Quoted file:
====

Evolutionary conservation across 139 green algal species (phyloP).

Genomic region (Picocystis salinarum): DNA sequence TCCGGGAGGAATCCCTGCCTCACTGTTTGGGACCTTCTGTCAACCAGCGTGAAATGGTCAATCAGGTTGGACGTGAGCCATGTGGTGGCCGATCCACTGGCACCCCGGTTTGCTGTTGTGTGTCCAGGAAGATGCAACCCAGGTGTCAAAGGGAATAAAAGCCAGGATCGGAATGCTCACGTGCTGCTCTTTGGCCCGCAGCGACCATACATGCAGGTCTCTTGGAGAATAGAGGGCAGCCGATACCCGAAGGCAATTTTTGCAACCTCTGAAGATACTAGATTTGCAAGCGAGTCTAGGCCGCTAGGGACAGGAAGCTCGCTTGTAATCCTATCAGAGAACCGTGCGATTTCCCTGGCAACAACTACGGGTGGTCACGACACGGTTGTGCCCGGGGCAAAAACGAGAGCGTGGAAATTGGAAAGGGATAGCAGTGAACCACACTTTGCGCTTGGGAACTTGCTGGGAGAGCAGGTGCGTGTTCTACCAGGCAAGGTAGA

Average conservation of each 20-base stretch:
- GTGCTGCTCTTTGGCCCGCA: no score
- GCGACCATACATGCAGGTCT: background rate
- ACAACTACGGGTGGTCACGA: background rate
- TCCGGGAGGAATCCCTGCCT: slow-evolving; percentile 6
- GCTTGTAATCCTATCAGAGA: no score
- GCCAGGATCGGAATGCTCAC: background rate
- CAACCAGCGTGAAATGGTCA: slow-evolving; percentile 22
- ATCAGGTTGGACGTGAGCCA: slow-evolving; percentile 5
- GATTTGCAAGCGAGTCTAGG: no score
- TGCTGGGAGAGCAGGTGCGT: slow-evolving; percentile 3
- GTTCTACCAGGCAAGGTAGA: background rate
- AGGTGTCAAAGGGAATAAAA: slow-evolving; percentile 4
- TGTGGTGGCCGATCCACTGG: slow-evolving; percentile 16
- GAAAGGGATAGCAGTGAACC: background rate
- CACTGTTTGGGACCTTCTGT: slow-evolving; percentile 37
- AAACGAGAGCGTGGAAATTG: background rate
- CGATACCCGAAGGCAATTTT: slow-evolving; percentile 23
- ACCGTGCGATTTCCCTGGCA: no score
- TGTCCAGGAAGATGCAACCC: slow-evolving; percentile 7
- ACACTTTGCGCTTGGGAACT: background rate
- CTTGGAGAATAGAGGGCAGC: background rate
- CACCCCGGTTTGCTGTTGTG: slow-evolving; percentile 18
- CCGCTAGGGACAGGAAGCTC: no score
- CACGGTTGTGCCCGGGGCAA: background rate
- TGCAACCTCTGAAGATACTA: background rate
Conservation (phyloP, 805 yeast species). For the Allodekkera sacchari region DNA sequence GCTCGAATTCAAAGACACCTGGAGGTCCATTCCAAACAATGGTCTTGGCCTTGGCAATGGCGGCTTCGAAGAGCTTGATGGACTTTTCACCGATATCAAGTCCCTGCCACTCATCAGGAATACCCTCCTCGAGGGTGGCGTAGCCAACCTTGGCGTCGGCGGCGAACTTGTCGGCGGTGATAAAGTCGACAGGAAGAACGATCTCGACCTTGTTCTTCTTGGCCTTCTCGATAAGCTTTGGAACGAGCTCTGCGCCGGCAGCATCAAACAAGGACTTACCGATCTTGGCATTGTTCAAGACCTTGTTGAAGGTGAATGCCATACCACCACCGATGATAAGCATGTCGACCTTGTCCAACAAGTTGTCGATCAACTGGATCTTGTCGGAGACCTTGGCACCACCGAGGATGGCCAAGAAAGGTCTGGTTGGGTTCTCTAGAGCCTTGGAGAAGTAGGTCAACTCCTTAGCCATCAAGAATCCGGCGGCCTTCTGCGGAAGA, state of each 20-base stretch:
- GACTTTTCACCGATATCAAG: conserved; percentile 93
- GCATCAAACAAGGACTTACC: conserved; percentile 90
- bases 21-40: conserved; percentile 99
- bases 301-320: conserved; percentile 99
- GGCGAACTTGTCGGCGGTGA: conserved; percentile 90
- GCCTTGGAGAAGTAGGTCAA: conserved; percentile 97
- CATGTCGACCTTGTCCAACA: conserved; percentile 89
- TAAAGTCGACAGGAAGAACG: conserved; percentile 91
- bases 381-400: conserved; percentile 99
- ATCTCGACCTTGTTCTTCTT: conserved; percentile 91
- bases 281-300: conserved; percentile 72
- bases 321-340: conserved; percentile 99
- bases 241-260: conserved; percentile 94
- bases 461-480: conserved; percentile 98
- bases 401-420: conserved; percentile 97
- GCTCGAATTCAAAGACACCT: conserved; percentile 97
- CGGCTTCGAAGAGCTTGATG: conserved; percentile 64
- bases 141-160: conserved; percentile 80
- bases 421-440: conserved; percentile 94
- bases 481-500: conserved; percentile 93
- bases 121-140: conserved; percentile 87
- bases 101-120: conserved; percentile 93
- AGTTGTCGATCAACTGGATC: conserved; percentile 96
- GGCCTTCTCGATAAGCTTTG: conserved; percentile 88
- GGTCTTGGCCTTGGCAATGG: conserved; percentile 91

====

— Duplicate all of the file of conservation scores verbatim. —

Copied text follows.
Evolutionary conservation across 139 green algal species (phyloP).

Genomic region (Picocystis salinarum): DNA sequence TCCGGGAGGAATCCCTGCCTCACTGTTTGGGACCTTCTGTCAACCAGCGTGAAATGGTCAATCAGGTTGGACGTGAGCCATGTGGTGGCCGATCCACTGGCACCCCGGTTTGCTGTTGTGTGTCCAGGAAGATGCAACCCAGGTGTCAAAGGGAATAAAAGCCAGGATCGGAATGCTCACGTGCTGCTCTTTGGCCCGCAGCGACCATACATGCAGGTCTCTTGGAGAATAGAGGGCAGCCGATACCCGAAGGCAATTTTTGCAACCTCTGAAGATACTAGATTTGCAAGCGAGTCTAGGCCGCTAGGGACAGGAAGCTCGCTTGTAATCCTATCAGAGAACCGTGCGATTTCCCTGGCAACAACTACGGGTGGTCACGACACGGTTGTGCCCGGGGCAAAAACGAGAGCGTGGAAATTGGAAAGGGATAGCAGTGAACCACACTTTGCGCTTGGGAACTTGCTGGGAGAGCAGGTGCGTGTTCTACCAGGCAAGGTAGA

Average conservation of each 20-base stretch:
- GTGCTGCTCTTTGGCCCGCA: no score
- GCGACCATACATGCAGGTCT: background rate
- ACAACTACGGGTGGTCACGA: background rate
- TCCGGGAGGAATCCCTGCCT: slow-evolving; percentile 6
- GCTTGTAATCCTATCAGAGA: no score
- GCCAGGATCGGAATGCTCAC: background rate
- CAACCAGCGTGAAATGGTCA: slow-evolving; percentile 22
- ATCAGGTTGGACGTGAGCCA: slow-evolving; percentile 5
- GATTTGCAAGCGAGTCTAGG: no score
- TGCTGGGAGAGCAGGTGCGT: slow-evolving; percentile 3
- GTTCTACCAGGCAAGGTAGA: background rate
- AGGTGTCAAAGGGAATAAAA: slow-evolving; percentile 4
- TGTGGTGGCCGATCCACTGG: slow-evolving; percentile 16
- GAAAGGGATAGCAGTGAACC: background rate
- CACTGTTTGGGACCTTCTGT: slow-evolving; percentile 37
- AAACGAGAGCGTGGAAATTG: background rate
- CGATACCCGAAGGCAATTTT: slow-evolving; percentile 23
- ACCGTGCGATTTCCCTGGCA: no score
- TGTCCAGGAAGATGCAACCC: slow-evolving; percentile 7
- ACACTTTGCGCTTGGGAACT: background rate
- CTTGGAGAATAGAGGGCAGC: background rate
- CACCCCGGTTTGCTGTTGTG: slow-evolving; percentile 18
- CCGCTAGGGACAGGAAGCTC: no score
- CACGGTTGTGCCCGGGGCAA: background rate
- TGCAACCTCTGAAGATACTA: background rate
Conservation (phyloP, 805 yeast species). For the Allodekkera sacchari region DNA sequence GCTCGAATTCAAAGACACCTGGAGGTCCATTCCAAACAATGGTCTTGGCCTTGGCAATGGCGGCTTCGAAGAGCTTGATGGACTTTTCACCGATATCAAGTCCCTGCCACTCATCAGGAATACCCTCCTCGAGGGTGGCGTAGCCAACCTTGGCGTCGGCGGCGAACTTGTCGGCGGTGATAAAGTCGACAGGAAGAACGATCTCGACCTTGTTCTTCTTGGCCTTCTCGATAAGCTTTGGAACGAGCTCTGCGCCGGCAGCATCAAACAAGGACTTACCGATCTTGGCATTGTTCAAGACCTTGTTGAAGGTGAATGCCATACCACCACCGATGATAAGCATGTCGACCTTGTCCAACAAGTTGTCGATCAACTGGATCTTGTCGGAGACCTTGGCACCACCGAGGATGGCCAAGAAAGGTCTGGTTGGGTTCTCTAGAGCCTTGGAGAAGTAGGTCAACTCCTTAGCCATCAAGAATCCGGCGGCCTTCTGCGGAAGA, state of each 20-base stretch:
- GACTTTTCACCGATATCAAG: conserved; percentile 93
- GCATCAAACAAGGACTTACC: conserved; percentile 90
- bases 21-40: conserved; percentile 99
- bases 301-320: conserved; percentile 99
- GGCGAACTTGTCGGCGGTGA: conserved; percentile 90
- GCCTTGGAGAAGTAGGTCAA: conserved; percentile 97
- CATGTCGACCTTGTCCAACA: conserved; percentile 89
- TAAAGTCGACAGGAAGAACG: conserved; percentile 91
- bases 381-400: conserved; percentile 99
- ATCTCGACCTTGTTCTTCTT: conserved; percentile 91
- bases 281-300: conserved; percentile 72
- bases 321-340: conserved; percentile 99
- bases 241-260: conserved; percentile 94
- bases 461-480: conserved; percentile 98
- bases 401-420: conserved; percentile 97
- GCTCGAATTCAAAGACACCT: conserved; percentile 97
- CGGCTTCGAAGAGCTTGATG: conserved; percentile 64
- bases 141-160: conserved; percentile 80
- bases 421-440: conserved; percentile 94
- bases 481-500: conserved; percentile 93
- bases 121-140: conserved; percentile 87
- bases 101-120: conserved; percentile 93
- AGTTGTCGATCAACTGGATC: conserved; percentile 96
- GGCCTTCTCGATAAGCTTTG: conserved; percentile 88
- GGTCTTGGCCTTGGCAATGG: conserved; percentile 91